VOL. 133 | NO. 167 | Thursday, August 23, 2018
Haslam Sees Difference in Need for Testing, How Tests Are Administered
By Bill Dries
Tennessee Gov. Bill Haslam says there is a distinction to be made in the current debate about student achievement testing in Tennessee and problems with the testing.
“We need to distinguish between the test itself … and the implementation,” Haslam said Wednesday, Aug. 22, during a visit to the Georgian Hills Achievement Elementary School in Frayser. “Obviously, the technology hasn’t worked and we are committed to getting that right. … It would be such a mistake for the state to throw the baby out with the bathwater.”
Haslam is referring to a second consecutive year of problems with the administration of TNReady tests. He was in Memphis the day after he announced the establishment of a three-member advisory committee on how tests are administered and set a “listening tour” to talk with educators about testing.
While in Memphis for a visit to the Georgian Hills Achievement Elementary School in Frayser, Tennessee Governor Bill Haslam spoke to railway executives and local officialsat the BNSF intermodal terminal. (Daily News/Jim Weber)
“I think of the challenges facing the state, getting this right is one of the biggest - if not the biggest - challenge we face as a state because it matters so much for everything else,” Haslam said. “We’re actually required by federal law to have an end-of-the-year assessment. That’s not an optional exercise. The responsibility is on us to get that right. … We are the fastest improving state in the country in education results. That didn’t just happen. It happened by having higher standards, the right assessment in place and evaluations tied to that assessment.”
Haslam visited several classrooms at Georgian Hills, which is part of the state-run Achievement School District for the bottom 5 percent of schools in the state based on student achievement as measured by TNReady tests.
Accompanying Haslam was Sharon Griffin, the recently named superintendent of the ASD. Fisher came to the post from heading the Innovation Zone schools’ program at Shelby County Schools – a turnaround model for the lowest performing schools that does not use charter operators. She was also SCS chief of schools before her appointment to the ASD was announced in April.
“Education issues have been the thing that we’ve talked about and focused on the most since we’ve been in office,” Haslam said. “And now that we’ve reached the end, it’s more important than ever that we see great follow through.”
The SCS I-Zone schools have outperformed ASD schools under Griffin’s leadership. But as she did at her appointment in April, Fisher downplayed the competitive part of the relationship between I-Zone and ASD.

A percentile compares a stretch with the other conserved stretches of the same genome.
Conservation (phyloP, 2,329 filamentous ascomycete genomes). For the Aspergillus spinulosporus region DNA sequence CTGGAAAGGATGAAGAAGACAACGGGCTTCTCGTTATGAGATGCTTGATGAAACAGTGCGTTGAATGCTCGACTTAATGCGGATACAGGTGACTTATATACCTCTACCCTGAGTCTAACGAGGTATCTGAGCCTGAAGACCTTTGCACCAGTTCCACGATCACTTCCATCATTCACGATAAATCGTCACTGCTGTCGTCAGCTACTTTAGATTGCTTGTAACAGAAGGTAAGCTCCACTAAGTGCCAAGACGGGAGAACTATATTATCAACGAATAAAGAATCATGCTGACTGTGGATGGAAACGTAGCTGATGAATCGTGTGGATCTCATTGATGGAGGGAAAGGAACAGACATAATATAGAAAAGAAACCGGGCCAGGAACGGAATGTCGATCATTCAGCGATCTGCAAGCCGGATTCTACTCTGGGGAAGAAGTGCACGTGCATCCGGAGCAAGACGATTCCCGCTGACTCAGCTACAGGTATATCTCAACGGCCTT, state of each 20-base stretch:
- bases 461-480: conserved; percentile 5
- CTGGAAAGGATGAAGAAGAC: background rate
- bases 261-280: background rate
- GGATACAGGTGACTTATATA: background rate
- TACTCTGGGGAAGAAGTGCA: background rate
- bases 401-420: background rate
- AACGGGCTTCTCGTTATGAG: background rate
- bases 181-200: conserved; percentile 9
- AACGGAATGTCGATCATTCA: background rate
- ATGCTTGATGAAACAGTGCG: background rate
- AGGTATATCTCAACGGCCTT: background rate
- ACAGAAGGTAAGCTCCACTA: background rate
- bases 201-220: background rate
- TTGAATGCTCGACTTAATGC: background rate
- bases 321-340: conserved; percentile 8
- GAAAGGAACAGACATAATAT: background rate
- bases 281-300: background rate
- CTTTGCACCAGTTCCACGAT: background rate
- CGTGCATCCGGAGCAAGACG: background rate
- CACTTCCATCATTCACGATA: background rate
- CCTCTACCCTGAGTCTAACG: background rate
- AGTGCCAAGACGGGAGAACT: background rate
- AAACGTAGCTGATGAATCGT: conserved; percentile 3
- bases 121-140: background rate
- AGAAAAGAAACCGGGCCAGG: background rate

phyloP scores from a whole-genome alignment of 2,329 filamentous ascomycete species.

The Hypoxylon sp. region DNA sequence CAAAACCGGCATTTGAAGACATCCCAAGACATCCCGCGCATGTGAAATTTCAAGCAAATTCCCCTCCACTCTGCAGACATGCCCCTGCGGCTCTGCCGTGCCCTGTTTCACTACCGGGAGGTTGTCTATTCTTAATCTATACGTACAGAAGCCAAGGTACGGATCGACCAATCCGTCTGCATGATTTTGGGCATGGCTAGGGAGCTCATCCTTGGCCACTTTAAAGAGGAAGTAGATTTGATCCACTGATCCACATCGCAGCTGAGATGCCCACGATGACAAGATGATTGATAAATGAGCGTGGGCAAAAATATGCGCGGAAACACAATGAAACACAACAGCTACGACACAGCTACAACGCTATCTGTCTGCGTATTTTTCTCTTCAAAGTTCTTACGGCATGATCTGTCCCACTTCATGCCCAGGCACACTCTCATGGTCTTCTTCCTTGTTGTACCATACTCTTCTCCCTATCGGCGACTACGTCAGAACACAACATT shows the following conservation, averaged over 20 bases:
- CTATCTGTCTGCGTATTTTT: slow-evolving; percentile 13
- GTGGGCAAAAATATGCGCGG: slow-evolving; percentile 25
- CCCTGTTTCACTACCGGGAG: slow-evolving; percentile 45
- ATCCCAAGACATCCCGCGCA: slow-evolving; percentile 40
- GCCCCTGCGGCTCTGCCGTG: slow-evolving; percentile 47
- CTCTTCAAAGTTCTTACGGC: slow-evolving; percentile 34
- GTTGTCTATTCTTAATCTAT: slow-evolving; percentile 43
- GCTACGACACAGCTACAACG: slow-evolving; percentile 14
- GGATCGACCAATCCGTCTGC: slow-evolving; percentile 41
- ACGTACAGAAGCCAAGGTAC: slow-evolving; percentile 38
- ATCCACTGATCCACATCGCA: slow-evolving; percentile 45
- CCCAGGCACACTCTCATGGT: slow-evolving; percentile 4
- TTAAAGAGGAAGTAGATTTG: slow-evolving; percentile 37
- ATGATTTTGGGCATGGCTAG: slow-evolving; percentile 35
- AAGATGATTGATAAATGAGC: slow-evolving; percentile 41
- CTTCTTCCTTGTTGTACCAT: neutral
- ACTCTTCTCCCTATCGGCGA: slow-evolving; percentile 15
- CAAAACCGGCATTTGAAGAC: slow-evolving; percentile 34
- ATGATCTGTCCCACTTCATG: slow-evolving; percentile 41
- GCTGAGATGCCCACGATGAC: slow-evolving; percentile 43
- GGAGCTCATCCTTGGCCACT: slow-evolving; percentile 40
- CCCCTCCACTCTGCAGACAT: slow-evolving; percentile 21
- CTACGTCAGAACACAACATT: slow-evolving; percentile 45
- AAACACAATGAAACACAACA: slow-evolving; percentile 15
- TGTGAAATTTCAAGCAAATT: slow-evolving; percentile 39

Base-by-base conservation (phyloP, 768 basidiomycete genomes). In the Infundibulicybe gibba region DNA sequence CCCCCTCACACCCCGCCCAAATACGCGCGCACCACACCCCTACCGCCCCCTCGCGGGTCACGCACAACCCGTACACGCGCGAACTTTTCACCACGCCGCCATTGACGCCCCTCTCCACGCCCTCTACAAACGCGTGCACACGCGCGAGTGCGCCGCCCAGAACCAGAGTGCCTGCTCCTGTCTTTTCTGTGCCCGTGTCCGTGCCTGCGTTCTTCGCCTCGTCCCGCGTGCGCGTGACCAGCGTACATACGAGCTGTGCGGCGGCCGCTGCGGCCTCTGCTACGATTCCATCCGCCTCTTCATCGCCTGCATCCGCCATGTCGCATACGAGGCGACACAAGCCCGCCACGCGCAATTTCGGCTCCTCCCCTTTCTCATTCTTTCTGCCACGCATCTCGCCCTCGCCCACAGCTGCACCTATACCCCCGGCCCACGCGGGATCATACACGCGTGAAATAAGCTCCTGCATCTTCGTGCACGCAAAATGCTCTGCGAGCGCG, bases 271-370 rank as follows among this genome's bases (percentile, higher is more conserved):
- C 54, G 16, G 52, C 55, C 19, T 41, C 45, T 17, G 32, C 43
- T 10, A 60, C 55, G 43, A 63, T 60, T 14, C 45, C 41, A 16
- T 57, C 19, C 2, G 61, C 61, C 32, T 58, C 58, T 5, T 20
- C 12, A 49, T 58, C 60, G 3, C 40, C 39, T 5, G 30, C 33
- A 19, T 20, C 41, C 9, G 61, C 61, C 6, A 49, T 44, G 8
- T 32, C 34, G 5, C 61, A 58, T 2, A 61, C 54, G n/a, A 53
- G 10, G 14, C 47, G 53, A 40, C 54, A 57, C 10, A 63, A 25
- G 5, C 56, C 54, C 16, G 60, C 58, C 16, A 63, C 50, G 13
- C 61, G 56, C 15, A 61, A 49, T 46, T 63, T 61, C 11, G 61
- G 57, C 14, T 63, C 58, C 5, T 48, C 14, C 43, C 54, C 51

“What I hope to do is be able to scale up best practices,” Griffin said Wednesday. “Not only will we offer I Zone strategies, but I also want to learn and glean from the work of our best practices.”
Haslam believes the ASD is on the “right path” and acknowledged turning around the state’s lowest performing schools is difficult.
“Maybe it was too ambitious,” he said of the ASD’s beginnings in 2012 when schools were taken over.
“Starting schools is one thing and we have some of the best charter operators in the country here,” he said. “But I think going in and starting a school is a whole lot easier than it is taking over a school. … We probably were a little too ambitious.”
The ASD was criticized early on for the suddenness of the takeovers the first year and encountered organized local resistance in the following years that accelerated as the first head-to-head comparison of the ASD and I-Zone schools found the ASD schools trailing in student achievement growth.
The federal Every Student Succeeds Act – or ESSA – has eliminated the suddenness of the takeovers, which the ASD had been able to implement without the cooperation of the local school district. ESSA requires that the local school district be given several school years to turn around schools that are new to the bottom 5 percent ranking.
The ASD was a major part of public education changes during Haslam’s nearly eight years as governor – his second term ends in four months.
“The worst answer is just to say we are going to let the lowest performing schools stay that way. We haven’t gotten ASD exactly right,” Haslam said. “All of us hoped to and wanted to see a lot more improvement. But I don’t apologize at all for saying we are not going to accept things the way they are.”
Later in the day, Haslam was the featured guest at a private fundraiser in East Memphis for Republican state Sen. Brian Kelsey.
Kelsey’s re-election effort on the Nov. 6 ballot faces a challenge from Democratic nominee Gabby Salinas, whose campaign is being helped by the Tennessee Democratic Party.